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Tuesday, August 22, 2006

Dvorak: Google's Free Municipal Wi-Fi May Start Revolution

From Foxnews:

Google has been toying with the idea of implementing free municipal Wi-Fi.

I've always believed that it began as a whim, but became a subtle threat aimed at the major carriers who are saber-rattling over tiered service, threatening to charge Google (GOOG) more for its supposed free ride on their networks.

This, of course, is ludicrous, since there is no free ride for anyone.

Anyway, somewhere along the line, the concept of Net neutrality emerged. This new concept got Congressional attention soon after Google suggested that it could use a Wi-Fi mesh to light up the city of Mountain View, Calif., and then San Francisco for free.

Now to prove that it can do this, Google actually has lit up Mountain View. Anyone driving through the town can pull off the road and do e-mail for free.

It cost Google a million dollars to pull this stunt off, but that's chicken feed for Google — a fact we cannot overlook.

But here is the killer. What if suddenly — from this experiment — Google discovers that localized service combined with localized search and local advertising (specific to the target community, aka Mountain View) can not only pay for the system but provide a new profit center? What happens if that turns out to be an unintended consequence?

If the numbers work out, we're talking about a new gold rush. And Google wouldn't be the only player. Microsoft (MSFT) would have to do this, and so would Ask and Yahoo! (YHOO).

After that — and this is very possible with 802.11n — there is no reason Google couldn't offer an IPTV package and cut out the cable companies, too.

You need only 30 Mbps to do it, and that includes HDTV service. 802.11n, when fully finalized, will deliver 300 to 600 Mbps.

This expansion of services is entirely possible and doable. And it all stems from the phone companies and cable companies arrogantly shooting off their collective mouths about tiered services, along with their cavalier failure to give the American public what it needs — universal and cheap high-speed access.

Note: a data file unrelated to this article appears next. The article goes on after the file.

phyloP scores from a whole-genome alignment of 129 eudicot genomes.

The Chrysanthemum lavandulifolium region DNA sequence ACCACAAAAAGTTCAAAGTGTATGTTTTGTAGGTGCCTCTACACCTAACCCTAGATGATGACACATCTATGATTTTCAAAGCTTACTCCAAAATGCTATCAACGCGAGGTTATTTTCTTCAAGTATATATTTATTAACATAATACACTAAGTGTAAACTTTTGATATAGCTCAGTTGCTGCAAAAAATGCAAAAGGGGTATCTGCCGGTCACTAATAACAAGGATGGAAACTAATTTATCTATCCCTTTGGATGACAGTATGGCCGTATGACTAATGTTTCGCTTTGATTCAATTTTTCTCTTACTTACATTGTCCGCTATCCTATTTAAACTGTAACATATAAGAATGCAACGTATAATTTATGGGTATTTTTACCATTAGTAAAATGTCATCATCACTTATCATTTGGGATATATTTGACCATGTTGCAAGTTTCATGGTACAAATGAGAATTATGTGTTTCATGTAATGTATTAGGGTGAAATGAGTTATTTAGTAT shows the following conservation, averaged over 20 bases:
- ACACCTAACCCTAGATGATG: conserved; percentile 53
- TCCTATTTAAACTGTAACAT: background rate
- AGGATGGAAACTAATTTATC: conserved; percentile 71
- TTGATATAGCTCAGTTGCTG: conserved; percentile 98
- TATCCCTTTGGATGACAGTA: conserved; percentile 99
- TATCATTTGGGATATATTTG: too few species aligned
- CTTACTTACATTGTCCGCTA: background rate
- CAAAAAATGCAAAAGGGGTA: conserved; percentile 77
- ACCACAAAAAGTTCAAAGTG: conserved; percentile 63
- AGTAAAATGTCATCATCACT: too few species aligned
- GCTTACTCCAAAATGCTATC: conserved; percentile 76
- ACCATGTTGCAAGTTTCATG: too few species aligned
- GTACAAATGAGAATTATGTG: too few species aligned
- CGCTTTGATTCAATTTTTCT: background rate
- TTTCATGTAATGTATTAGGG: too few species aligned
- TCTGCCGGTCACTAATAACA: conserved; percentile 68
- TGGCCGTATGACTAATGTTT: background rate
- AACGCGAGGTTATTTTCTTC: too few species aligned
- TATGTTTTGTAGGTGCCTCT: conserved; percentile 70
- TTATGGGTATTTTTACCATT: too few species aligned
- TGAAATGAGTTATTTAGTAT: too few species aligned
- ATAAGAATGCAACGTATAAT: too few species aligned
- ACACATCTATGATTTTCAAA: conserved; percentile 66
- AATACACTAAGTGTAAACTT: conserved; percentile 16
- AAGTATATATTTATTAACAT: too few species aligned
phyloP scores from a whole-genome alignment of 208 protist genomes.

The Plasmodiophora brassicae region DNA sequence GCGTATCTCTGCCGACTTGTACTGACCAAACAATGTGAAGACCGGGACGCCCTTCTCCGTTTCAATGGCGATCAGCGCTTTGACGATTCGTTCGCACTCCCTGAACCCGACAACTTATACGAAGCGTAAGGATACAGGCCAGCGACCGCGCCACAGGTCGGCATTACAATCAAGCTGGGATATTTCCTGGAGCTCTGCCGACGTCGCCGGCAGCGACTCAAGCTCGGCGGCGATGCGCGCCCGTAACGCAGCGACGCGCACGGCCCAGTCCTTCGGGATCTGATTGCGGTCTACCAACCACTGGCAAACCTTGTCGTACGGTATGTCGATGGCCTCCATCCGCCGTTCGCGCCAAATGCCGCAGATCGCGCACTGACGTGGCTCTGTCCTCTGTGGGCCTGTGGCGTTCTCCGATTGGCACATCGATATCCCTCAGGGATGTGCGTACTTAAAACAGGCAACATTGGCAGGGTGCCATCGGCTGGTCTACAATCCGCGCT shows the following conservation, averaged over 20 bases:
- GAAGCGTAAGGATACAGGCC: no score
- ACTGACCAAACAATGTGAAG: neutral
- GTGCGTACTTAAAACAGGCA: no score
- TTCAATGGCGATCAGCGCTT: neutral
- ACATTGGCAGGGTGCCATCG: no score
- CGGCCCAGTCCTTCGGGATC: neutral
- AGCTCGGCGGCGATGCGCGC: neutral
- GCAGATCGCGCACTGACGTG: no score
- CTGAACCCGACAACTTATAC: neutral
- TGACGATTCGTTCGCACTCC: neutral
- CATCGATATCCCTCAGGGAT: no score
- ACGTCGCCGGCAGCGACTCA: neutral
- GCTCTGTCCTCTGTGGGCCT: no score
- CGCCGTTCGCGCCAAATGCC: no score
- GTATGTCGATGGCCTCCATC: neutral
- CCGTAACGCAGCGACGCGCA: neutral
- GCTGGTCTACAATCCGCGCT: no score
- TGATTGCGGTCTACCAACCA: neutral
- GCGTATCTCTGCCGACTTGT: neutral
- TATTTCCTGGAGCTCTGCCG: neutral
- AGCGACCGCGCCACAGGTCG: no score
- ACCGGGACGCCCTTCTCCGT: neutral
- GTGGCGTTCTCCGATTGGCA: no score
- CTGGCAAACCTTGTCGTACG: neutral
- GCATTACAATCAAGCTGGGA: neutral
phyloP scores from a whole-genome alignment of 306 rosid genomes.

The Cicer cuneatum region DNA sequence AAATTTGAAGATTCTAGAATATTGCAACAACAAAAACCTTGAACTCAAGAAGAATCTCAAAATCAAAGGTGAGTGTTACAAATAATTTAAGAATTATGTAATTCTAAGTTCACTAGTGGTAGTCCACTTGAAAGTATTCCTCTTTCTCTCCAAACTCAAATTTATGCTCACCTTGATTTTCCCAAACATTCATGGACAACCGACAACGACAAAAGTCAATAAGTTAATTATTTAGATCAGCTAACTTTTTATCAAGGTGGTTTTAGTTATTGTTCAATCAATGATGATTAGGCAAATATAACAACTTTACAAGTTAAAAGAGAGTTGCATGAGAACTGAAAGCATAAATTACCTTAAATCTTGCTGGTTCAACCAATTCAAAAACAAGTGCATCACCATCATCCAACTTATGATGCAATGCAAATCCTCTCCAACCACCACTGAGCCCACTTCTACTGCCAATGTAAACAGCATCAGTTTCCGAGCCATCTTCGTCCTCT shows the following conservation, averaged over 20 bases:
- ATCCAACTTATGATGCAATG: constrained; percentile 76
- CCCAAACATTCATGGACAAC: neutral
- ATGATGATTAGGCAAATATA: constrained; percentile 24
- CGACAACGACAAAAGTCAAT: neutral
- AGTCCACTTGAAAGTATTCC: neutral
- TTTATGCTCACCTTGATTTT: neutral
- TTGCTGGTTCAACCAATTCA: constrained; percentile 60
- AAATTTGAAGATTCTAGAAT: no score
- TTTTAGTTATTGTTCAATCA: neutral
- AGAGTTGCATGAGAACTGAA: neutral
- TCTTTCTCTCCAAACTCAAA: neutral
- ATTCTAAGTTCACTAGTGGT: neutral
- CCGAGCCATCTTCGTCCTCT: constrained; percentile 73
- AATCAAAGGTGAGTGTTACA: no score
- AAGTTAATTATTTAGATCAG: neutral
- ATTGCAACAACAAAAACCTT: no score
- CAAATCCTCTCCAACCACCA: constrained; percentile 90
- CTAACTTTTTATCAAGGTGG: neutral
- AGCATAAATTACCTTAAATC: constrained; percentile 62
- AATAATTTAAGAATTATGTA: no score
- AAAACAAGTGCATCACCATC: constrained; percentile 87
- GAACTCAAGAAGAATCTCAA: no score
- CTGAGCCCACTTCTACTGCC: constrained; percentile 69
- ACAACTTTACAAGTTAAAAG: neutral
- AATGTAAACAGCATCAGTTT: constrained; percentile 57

Now they have to contend with being beaten at their own game. Good luck.
I completely agree with Dvorak on this one. What Google needs to do is give everyone free access to their services, then charge for premium content once users are there. Cable and Telcos will be up a creek without a paddle. This quote sums up exactly how and why this will work:

Many may have forgotten that in the late 90's hundreds of miles of fibre was laid only to end up as "dark fibre" (un used fibre due to the lack of finance/backing to connect to the end user).

Google for the last two years has been slowly buying up the rights to allot of this dark fibre leading to allot of speculation as to why.

Then Google starts building super nodes that fit into a large shipping container.

Now we have Google offering free Wifi on a small experimental basis.

Next year Wimax routers and chip sets hit the consumer market offering 75Mb/s both way speeds and up to 8Km of range from the base station.

If you not seeing the game plan now your blind.

Google is going to do the biggest smack-down within the next three years ever seen and the Telco's will be sitting there going "er what just happened".

The free wifi is actually part of the game plan, google is just waiting for a better technology to finalise the game and with the advent of Wimax next year its going to be check mate and game.


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